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Partial closure at Manistee Riverwalk due to stability issues from dredging

The Buxton II and tug Matt Allen, owned by the King Company, work on dredging the Manistee River Channel on July 5, 2024.

Posted on July 10, 2024

MANISTEE — The Manistee Riverwalk has been closed between Tamarack Street and Cherry Street due to safety concerns stemming from destabilization caused by dredging in the Manistee River Channel.

The dredging has impacted parts of the Riverwalk’s structural stability, leading city officials to shut down the affected area for public safety.

City manager Bill Gambill explained that the dredging, initially meant to clear shallow sections of the federally-managed shipping channel, moved eastward, exacerbating some unstable banks.

“…It’s near the red fishing shack, and it looks like it’s unstable at this point. … You can feel the deck bouncing a little bit, so we’re gonna have to close that off and evaluate,” Gambill said during a July 2 Manistee City Council meeting.

Further assessments and potential interventions, such as soundings and consultations with Michigan Department of Environment, Great Lakes and Energy are being considered to determine the next steps for stabilizing the Riverwalk, Gambill said.

The original plan to dredge the harbor later in the summer was expedited following an incident on April 23, when a commercial vessel was unable to enter the harbor due to sediment buildup. Dredging began in late June.

Through coordination between the Army Corps staff and the contractor, King Company of Holland, equipment began arriving in Manistee in late June, according to a press release from the Army Corps.

The U.S. Army Corps of Engineers manages the Manistee River Channel and harbor under the Rivers and Harbors Act of 1960, which allows it to dredge channels and make improvements to support federal and commercial traffic.

According to the Army Corps of Engineers, the mouth of the river should be maintained at a depth of 25 feet and a width of 570 feet.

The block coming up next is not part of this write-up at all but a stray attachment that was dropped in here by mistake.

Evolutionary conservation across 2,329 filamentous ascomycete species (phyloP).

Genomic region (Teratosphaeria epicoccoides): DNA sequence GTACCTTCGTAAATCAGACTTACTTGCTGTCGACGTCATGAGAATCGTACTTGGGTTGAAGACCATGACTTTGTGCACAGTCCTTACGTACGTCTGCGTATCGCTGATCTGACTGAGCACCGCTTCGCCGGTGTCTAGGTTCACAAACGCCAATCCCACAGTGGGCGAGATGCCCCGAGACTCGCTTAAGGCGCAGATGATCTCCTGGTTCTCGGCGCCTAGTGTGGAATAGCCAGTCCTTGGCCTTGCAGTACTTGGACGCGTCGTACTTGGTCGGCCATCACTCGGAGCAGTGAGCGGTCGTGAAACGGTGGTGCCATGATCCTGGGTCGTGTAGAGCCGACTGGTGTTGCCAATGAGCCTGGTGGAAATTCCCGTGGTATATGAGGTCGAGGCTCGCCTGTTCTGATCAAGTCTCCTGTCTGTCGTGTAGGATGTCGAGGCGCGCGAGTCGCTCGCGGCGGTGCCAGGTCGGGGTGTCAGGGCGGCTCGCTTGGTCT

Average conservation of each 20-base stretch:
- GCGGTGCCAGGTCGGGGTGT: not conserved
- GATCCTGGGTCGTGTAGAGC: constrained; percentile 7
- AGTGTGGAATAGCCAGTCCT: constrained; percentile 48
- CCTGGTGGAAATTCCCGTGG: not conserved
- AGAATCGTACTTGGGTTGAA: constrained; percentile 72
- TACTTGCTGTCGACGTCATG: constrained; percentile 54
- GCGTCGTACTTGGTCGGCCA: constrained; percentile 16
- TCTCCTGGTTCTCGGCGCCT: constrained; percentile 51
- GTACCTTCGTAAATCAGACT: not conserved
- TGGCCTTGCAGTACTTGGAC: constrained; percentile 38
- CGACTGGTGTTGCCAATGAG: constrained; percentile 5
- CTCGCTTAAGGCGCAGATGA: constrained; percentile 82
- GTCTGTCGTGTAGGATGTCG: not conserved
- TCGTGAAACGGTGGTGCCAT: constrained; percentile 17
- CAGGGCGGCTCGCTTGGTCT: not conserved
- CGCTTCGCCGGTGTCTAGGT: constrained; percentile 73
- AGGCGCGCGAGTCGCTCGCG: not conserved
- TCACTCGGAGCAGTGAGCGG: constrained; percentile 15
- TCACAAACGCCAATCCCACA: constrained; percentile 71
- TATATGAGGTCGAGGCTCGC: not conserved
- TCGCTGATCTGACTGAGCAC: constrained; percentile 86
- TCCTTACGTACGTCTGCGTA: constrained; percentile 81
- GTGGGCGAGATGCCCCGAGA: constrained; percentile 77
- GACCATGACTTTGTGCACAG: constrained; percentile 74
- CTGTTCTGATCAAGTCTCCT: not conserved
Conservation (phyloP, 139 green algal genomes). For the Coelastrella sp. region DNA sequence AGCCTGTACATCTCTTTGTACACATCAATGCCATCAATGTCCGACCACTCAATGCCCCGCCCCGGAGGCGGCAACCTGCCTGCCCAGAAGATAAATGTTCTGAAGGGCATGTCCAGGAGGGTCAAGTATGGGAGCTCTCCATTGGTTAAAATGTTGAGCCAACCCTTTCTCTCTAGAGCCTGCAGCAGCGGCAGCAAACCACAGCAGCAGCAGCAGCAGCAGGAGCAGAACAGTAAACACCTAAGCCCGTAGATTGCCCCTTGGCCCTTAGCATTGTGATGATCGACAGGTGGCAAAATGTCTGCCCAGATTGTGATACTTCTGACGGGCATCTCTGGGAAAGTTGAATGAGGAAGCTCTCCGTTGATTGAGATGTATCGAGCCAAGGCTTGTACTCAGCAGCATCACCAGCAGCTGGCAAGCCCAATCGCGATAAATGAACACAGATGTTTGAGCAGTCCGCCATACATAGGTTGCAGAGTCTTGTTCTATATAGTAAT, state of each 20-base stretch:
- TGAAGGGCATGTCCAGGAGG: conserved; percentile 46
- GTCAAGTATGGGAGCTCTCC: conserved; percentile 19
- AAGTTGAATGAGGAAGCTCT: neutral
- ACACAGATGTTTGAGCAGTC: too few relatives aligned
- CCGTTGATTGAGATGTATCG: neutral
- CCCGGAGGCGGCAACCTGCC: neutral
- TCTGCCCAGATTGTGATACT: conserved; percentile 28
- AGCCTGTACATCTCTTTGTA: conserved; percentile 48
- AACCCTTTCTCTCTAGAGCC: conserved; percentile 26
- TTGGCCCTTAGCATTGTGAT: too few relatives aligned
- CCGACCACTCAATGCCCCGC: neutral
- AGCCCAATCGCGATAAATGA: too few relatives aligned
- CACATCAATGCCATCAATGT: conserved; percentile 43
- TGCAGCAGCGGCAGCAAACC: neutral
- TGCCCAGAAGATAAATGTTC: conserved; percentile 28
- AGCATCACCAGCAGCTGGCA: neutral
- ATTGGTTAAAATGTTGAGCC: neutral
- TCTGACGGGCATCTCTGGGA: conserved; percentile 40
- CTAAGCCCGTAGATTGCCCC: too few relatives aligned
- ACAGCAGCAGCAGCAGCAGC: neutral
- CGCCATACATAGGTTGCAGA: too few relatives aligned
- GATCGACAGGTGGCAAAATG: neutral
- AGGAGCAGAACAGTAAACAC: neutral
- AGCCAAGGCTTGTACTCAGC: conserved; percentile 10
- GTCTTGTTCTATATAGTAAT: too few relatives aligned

It was announced June 2, that King Company had been contracted to remove approximately 33,000 cubic yards of sediment from the harbor. The funding for the $581,000 project will come from the fiscal year 2022 president’s budget.

At the July 2 meeting, Manistee Police Department Chief Josh Glass said that ensuring pedestrian safety was a top priority, especially given the heavy traffic expected during Manistee National Forest Festival. Glass noted that the city is taking precautionary measures, including notifying residents and posting clear signage.

The tug Matt Allen and Buxton II, a cutter suction dredger, began work on the Manistee River near “the old sand dock” on July 1, according to Chris Franckowiak, who runs the Manistee, MI Vessel Traffic Facebook page.

“Boaters are to pass the dredge on the side marked with two black diamonds (or green lights at night). The side of the dredge marked with two black spheres (red lights at night) is the obstructed side,” Franckowiak stated on a Facebook post.

Mayor Jermaine Sullivan questioned the logic behind dredging the channel during the city’s Fourth of July celebration.

“They had to do it this week?” Sullivan asked Gambill at the July 2 meeting. “It had to start this week?”

Gambill responded: “Not our preference. Not our call.”

The U.S. Army Corps of Engineers Detroit District is responsible for maintaining the federal channel along the Manistee River, which spans about 2 miles. It is one of a network of 81 harbors and channels throughout the Great Lakes region overseen by the Detroit District.

The project is expected to be completed by July 31, according to the U.S. Army Corps of Engineers news release. King Company had previously conducted dredging at Manistee River Channel in 2022 under a similar contract.


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